Department of Traffic Enforcement

The Department

Over the last 32 years, the IRTE has played a role, that of the Government, without being asked to do so. From the development of enforcement technology, interpretation of the road traffic legislation, investigation and understanding of road crashes, development of tools and systems of police training and conducting the training itself.

The IRTE’s R&D oriented products include the Mobile Enforcement vehicle “INTERCEPTOR” and the Mobile Crash Investigation and Research Laboratory “CrashLab”.

Since 2002, the IRTE has been invited by the Sardar Vallabhai Patel National Police Academy, Hyderabad to conduct the training of IPS Probationers in the domain of traffic management and road crash investigation. For the years 2017, 2018 and 2019, the IPS probationer officers have attended this module at IRTE’s College of Traffic Management.

Since 2010, and on behalf of the Bureau of Police Research & Development, Ministry of Home Affairs, the IRTE has conducted 85 training programmes for police officers in the area of Road Accident Investigation.

Over the last 8 years the IRTE has conducted training for traffic police officers in 65 cities across India under the Road to Safety initiatives. Each programme was preceded by a research study conducted in all respective cities and adjoining highways, in order to understand the local conditions and problems. These include: causes and type of traffic violations, black spots, congestion, and issues related to traffic engineering and data management. Modules and delivery systems were tailor made to support the local police in their capacity building.

For the Ministry of Road Transport & Highways, Government of India, the IRTE has conducted more than 50 training programmes on traffic management and road accident investigation over the last 8 years, for officers of the transport department and the traffic police.

The IRTE has also conducted training for police officers from Myanmar, Sri Lanka, Bhutan, Nepal and Tanzania after conducting required research in the respective countries.

The Department of Traffic Enforcement

Traffic enforcement is normally referred to, as the supervision of road users’ compliance, with the traffic legislation, and punishment for non-compliance. The aim of enforcement is to prevent the occurrence of road traffic violations by means of control and punitive sanctions. In India, the legislation for road traffic rests the responsibility of compliance on the motorized vehicles only. In other words, there is no legislation that affixes the responsibility of desired road usage on non-motorized traffic like the pedestrians, cycle rickshaws, animal and man pulled vehicles, etc.

The fundamental issue of undefined authority and responsibility of the traffic police arises from the non-definition of traffic management. There are many areas of work that have been rested upon the traffic police by default which actually should not have been there in the first place. For example, the police are supposed to control traffic at uncontrolled junctions primarily because the road authorities have not traffic-engineered the intersection with need-based traffic control devices which demand the right of way. In India, therefore, the police are required to undertake the responsibility of traffic control and traffic engineering without any formal knowledge of the subject. Police today are required to ease congestion, fix speed limits, control traffic at controlled and uncontrolled junctions, and consequently, their main focus of enforcement is lost.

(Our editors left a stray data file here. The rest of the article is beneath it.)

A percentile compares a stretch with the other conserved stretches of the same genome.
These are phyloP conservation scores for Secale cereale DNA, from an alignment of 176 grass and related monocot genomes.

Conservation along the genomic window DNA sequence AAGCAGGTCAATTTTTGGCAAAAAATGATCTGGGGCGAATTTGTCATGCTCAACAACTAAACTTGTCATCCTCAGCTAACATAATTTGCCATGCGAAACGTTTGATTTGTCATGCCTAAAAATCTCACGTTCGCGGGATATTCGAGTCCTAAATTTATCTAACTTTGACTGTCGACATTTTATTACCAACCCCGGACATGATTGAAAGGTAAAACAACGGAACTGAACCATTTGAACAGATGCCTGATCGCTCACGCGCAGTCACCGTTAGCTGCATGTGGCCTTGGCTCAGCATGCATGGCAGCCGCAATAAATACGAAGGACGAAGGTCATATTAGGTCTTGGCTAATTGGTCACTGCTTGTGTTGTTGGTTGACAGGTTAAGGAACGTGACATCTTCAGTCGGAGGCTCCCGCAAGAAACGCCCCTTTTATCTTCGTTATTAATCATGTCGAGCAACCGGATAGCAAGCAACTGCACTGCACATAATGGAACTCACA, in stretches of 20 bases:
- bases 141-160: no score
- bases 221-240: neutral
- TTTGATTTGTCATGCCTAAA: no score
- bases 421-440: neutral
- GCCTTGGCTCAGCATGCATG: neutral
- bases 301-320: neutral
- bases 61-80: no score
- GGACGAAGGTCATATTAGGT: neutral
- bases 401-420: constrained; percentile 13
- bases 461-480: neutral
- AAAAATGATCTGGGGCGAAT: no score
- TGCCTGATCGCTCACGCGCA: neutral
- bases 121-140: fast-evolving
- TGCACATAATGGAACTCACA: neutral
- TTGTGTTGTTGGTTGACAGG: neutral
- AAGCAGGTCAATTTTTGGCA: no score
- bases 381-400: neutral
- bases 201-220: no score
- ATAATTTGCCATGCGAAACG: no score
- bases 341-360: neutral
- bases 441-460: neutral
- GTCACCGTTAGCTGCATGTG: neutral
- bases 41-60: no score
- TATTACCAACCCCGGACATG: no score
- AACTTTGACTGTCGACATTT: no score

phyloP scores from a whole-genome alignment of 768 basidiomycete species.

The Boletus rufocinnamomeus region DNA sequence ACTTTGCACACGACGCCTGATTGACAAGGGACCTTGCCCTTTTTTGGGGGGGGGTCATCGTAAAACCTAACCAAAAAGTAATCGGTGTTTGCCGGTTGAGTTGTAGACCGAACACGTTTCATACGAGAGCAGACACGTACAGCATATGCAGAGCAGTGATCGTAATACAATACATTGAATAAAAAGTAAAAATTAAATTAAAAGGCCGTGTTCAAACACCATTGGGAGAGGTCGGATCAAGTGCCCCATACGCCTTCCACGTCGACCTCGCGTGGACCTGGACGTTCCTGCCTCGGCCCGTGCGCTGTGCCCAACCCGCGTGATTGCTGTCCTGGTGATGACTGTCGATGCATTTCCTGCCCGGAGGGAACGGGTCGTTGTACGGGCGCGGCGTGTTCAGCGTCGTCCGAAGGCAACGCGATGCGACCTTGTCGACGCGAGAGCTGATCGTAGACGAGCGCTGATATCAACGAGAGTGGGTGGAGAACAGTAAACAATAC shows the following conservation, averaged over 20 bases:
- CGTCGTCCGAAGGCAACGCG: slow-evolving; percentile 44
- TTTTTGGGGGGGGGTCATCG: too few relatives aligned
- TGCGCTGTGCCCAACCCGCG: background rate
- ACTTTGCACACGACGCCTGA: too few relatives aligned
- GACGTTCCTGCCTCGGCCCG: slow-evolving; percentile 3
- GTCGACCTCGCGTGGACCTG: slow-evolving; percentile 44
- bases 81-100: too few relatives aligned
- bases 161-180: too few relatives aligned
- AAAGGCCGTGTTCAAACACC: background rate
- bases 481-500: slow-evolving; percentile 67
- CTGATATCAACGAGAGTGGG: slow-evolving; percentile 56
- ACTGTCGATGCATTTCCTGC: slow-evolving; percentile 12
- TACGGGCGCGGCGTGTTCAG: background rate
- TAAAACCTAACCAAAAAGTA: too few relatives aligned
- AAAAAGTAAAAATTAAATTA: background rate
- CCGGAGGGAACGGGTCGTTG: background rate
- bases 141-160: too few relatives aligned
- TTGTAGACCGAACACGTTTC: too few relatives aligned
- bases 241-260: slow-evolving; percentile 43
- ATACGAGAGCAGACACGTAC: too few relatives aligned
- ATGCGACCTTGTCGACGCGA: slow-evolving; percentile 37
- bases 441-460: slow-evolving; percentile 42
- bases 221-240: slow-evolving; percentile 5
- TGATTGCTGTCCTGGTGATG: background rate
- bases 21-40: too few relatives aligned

The domain of Traffic Enforcement in India as well in many countries of the Southeast Asian Region is a bit complicated and consequently, the training needs include many areas which include: legislative understanding, traffic engineering, VIP traffic management, dealing with the public especially the non-motorized traffic, usage of technology, accident investigation, data management, pre-hospital trauma care and dealing with the courts and much more.

A few words about our courses

Our courses are designed to improve safety and order on public roads by equipping the officers with the knowledge and tools needed to perform their duties effectively.

Each of our training begins with a pre-assessment of knowledge. This helps in further tailor-making our training modules. All sessions are need based, and refer to local traffic and roadway conditions where the officers have to perform their duties. Sessions are made in an interactive manner which include local film captures, and officers are encouraged to ask questions. The traffic officers may already be familiar with road traffic rules as they have been applying them for some time. However, they need this training in order to refresh and review their traffic management skills and how best to enhance relationships with the motoring public and other road users

Our training is so designed and delivered that boosts the morale and refreshes their skills and knowledge. This surely helps improve performance, and make the officers more effective, and such changes have been observed towards better performance. On the completion of each training programme, a post assessment of knowledge gained is always conducted. We prefer to conduct the courses at the Department of Traffic Enforcement at the College of Traffic Management, however when numbers of personnel are large, we offer to do so at the destination.

We do insist on conducting a detailed local study in order that we make ourselves fully aware of the issues and problems to be addressed in our training. The study is conducted by a team of Road Safety Engineers of the IRTE. Thereafter a specially customised course is developed. Materials which are distributed also include the local legislation which is coordinated in the course delivery.

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